Candidate: Merimepodib (MMPD; also called Vicromax™)

Type: Oral antiviral candidate targeting RNA-dependent polymerases.

Status: ViralClear said July 13 that it had launched enrollment of adult patients for a Phase II trial (NCT04410354) designed to evaluate merimepodib in adult patients with advanced COVID-19. The patients, who are hospitalized and require oxygen, are being enrolled at four trial sites that include three from the Mayo Clinic—including Rochester, MN, Jacksonville, FL, Phoenix, AZ—as well as St. David’s South Austin Medical Center in Austin, TX.

An estimated 40 patients are set to be enrolled in the trial, whose primary endpoints include number of subjects not hospitalized, or hospitalized and free of respiratory failure, as well as numbe of adverse events. The first patient was dosed in June, ViralClear said at the time.

The trial’s lead investigator is Andrew D. Badley, MD, Professor and Chair of Department of Molecular Medicine and the Enterprise Chair of COVID-19 Task Force.

Five days earlier, ViralClear said July 8 it was partnering with CDMO Albany Molecular Research Inc. (AMRI) in studying the potential of merimepodib to fight SARS-CoV-2, either alone or in combination with other antiviral agents or immune modulators. AMRI is ViralClear’s second U.S.-based active pharmaceutical ingredient (API) supplier. In a statement, ViralClear Chief Operating Officer Steve King cited the company’s need for rapid transfer, scale-up, and validation of merimepodib API manufacture—and ViralClear’s commitment to using U.S.-based CDMOs for the development and commercialization of merimepodib.

In April, BioSig said Jerome Zeldis, MD, PhD, Executive Chair and co-founder of BioSig subsidiary ViralClear, served as corresponding author for a study highlighting in vitro data generated by the combination of merimepodib and Gilead Sciences’ remdesivir. The study, published May 13 in F1000 Research, reported that at 16 hours, a significant reduction in viral production was seen for both 2.5 and 5 µM concentrations of merimepodib, but only at the higher concentration of remdesivir.

At 24 hours, both concentrations of both drugs significantly reduced viral production—but 2.5 µM remdesivir reduced viral titer by 1.5 logs, compared to a decrease of 3.9 logs for 5 µM remdesivir, whereas 2.5 and 2.7 log reductions were seen for the 2.5 and 5 µM concentrations of merimepodib.

The data was generated under ViralClear’s contract with Galveston National Laboratory at The University of Texas Medical Branch. The work began with Trek Therapeutics, and continued with ViralClear after it acquired merimepodib.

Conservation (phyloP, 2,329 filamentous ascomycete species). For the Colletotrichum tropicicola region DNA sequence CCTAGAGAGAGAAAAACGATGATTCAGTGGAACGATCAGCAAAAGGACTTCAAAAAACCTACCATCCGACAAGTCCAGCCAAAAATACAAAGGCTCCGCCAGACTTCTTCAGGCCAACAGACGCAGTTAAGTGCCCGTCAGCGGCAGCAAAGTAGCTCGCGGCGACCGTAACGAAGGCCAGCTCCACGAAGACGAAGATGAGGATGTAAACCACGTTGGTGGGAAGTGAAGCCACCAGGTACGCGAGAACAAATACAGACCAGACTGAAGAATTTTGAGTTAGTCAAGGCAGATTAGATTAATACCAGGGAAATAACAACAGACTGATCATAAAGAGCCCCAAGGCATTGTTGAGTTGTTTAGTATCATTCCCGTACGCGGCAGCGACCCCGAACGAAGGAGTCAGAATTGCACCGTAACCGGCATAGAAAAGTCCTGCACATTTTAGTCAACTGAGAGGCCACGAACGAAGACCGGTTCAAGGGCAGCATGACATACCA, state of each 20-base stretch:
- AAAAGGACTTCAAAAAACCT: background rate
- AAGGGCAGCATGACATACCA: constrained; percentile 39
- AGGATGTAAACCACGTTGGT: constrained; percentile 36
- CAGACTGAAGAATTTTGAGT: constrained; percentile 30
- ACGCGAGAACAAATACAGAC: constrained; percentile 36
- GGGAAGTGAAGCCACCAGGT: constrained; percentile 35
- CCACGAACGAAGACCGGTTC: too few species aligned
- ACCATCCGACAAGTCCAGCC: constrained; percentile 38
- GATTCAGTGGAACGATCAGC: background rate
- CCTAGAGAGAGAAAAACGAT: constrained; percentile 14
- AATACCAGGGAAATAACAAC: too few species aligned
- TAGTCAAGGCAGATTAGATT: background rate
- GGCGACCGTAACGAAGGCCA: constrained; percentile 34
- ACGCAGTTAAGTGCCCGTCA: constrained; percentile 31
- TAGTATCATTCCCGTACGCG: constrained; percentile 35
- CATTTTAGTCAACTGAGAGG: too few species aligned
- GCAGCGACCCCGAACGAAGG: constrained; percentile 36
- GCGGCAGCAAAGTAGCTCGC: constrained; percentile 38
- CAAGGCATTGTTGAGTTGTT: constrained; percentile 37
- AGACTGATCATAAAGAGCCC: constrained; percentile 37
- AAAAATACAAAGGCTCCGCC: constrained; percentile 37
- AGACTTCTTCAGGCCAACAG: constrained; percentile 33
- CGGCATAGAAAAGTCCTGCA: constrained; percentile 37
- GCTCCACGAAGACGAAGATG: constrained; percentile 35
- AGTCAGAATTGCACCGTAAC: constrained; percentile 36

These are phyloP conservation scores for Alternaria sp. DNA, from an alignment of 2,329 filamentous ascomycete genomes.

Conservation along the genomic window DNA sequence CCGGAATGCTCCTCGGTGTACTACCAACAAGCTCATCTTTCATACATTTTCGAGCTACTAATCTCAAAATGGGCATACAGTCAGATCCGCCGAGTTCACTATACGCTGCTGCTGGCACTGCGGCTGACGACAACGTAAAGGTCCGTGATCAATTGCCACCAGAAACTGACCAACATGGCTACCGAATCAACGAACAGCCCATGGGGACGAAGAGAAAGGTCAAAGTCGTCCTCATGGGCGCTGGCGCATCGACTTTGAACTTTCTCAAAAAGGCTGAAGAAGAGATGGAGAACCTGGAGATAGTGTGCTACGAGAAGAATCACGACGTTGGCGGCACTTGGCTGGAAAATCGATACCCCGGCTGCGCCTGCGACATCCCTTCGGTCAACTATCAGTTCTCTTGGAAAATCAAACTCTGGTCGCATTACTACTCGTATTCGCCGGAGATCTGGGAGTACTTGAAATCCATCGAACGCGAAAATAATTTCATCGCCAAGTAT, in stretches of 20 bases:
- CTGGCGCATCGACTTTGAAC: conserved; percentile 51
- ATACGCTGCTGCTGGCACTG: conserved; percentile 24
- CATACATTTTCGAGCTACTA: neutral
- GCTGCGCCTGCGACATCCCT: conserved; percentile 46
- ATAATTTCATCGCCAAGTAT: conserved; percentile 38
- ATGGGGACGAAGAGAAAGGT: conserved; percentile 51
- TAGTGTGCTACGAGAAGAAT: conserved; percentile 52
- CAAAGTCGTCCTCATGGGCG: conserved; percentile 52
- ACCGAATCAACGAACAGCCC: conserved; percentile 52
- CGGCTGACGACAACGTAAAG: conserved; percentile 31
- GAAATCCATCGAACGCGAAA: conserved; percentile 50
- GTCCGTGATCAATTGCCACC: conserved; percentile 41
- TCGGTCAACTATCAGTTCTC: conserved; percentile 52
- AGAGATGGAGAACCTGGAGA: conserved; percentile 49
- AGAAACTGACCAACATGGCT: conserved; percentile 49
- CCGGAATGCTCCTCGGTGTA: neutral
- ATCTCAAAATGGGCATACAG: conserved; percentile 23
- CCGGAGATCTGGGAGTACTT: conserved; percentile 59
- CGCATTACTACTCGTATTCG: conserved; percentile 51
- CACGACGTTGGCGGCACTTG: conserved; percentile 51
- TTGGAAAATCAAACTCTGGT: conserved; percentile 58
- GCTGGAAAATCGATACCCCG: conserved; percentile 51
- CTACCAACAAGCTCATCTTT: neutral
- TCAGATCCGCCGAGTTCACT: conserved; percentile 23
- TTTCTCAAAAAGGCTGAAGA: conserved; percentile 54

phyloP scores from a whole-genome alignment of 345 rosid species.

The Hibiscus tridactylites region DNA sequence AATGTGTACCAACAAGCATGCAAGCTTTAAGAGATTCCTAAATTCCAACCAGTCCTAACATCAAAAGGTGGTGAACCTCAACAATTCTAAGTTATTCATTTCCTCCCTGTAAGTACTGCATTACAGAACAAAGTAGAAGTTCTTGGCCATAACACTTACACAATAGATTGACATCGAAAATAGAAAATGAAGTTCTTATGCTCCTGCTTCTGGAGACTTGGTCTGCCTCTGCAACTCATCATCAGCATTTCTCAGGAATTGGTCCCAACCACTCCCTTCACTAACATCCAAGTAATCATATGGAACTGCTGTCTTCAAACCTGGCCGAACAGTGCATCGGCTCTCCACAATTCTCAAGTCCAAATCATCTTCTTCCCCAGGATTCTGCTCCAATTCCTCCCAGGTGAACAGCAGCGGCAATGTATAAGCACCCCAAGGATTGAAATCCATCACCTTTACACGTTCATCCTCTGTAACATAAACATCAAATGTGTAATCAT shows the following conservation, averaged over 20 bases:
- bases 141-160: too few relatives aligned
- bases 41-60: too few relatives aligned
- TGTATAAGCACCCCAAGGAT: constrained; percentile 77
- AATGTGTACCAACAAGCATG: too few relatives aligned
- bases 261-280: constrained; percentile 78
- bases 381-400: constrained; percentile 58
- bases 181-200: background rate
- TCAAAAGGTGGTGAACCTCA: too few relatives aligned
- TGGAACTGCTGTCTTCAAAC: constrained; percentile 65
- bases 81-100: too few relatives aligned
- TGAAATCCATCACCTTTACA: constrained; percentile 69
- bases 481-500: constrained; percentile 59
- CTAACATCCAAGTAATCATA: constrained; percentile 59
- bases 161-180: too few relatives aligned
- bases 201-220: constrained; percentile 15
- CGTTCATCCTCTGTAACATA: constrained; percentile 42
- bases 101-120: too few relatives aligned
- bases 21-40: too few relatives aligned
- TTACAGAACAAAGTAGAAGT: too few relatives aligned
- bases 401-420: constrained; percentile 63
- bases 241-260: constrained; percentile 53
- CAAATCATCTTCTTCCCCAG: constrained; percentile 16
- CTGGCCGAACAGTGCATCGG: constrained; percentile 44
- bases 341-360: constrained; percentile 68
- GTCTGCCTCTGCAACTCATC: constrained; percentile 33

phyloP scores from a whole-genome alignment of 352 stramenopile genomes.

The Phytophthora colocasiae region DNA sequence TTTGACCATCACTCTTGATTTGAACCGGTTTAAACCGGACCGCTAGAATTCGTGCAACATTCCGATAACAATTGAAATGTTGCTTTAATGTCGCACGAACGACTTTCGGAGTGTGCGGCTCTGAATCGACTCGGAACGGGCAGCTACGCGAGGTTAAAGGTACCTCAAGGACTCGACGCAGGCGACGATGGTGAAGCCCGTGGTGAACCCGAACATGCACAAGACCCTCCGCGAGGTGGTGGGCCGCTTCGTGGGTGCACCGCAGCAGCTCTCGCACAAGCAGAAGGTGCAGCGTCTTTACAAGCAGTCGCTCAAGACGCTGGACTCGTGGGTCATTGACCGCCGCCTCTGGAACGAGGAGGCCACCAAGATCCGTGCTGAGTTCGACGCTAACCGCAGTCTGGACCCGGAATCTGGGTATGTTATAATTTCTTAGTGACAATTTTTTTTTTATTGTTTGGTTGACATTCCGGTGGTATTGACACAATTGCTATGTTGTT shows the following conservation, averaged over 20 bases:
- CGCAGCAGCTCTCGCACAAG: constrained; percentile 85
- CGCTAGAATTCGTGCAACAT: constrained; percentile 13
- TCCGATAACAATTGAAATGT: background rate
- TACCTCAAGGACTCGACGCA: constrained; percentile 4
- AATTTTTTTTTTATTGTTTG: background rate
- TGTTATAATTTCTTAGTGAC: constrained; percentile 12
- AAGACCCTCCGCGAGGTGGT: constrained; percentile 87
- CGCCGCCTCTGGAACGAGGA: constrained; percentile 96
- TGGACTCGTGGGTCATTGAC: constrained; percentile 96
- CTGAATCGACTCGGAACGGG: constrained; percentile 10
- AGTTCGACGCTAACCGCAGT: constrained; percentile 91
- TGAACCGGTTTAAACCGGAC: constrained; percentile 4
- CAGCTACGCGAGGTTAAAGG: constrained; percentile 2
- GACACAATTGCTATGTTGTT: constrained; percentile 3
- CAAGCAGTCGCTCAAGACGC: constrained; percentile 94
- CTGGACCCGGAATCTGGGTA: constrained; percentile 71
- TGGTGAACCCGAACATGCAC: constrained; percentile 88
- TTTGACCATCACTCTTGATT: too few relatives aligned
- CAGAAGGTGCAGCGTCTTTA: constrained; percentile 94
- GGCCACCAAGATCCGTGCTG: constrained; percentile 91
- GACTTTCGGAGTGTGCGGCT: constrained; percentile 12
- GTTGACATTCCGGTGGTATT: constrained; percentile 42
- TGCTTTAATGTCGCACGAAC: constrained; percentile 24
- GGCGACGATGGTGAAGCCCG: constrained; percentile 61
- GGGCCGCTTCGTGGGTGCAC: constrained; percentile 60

In a preprint published April 9, ViralClear researchers reported the first preclinical data on merimepodib in SARS-CoV-2, generated with Galveston National Laboratory at The University of Texas Medical Branch. The data showed that merimepodib decreased viral production by over 98%, suppressing SARS-CoV-2 replication in vitro. After overnight pretreatment of Vero cells with 10 μM of MMPD, viral titers were reduced by 4 logs of magnitude, while pretreatment for 4 hours resulted in a 3-log drop.

“MMPD may therefore be a viable treatment option for COVID-19 that can be quickly tested and deployed,” the researchers concluded.

Merimepodib has shown activity against a broad spectrum of RNA viruses and has generated satisfactory safety data from more than 300 patients treated for hepatitis C, BioSig said.

Zeldis joined ViralClear on March 31 after serving as CEO of Celgene Global Health and Chief Medical Officer of Celgene, acquired last year by Bristol-Myers Squibb for $74 billion.

 

Zeldis joined ViralClear on March 31 after serving as CEO of Celgene Global Health and Chief Medical Officer of Celgene, acquired last year by Bristol-Myers Squibb for $74 billion.


COVID-19: 200 Candidates and Counting

To navigate through the >200 potential therapeutic and vaccine options for COVID-19, GEN has grouped the candidates into four broad categories based on their developmental and (where applicable) clinical progress:

FRONT RUNNER – the most promising therapeutics/vaccines based on clinical progress, favorable data or both.

DEFINITELY MAYBE – earlier phases with promising partners, or more advanced candidates in development that have generated uneven data.

KEEPING AN EYE ON… – interesting technology, attracting notable partners, or both, but preliminary data.

TOO SOON TO TELL – longshots pending additional experimental and/or clinical data.

GEN has also tagged the most common treatment types:

● ANTIVIRAL
● VAX
● ANTIBODY
● RNA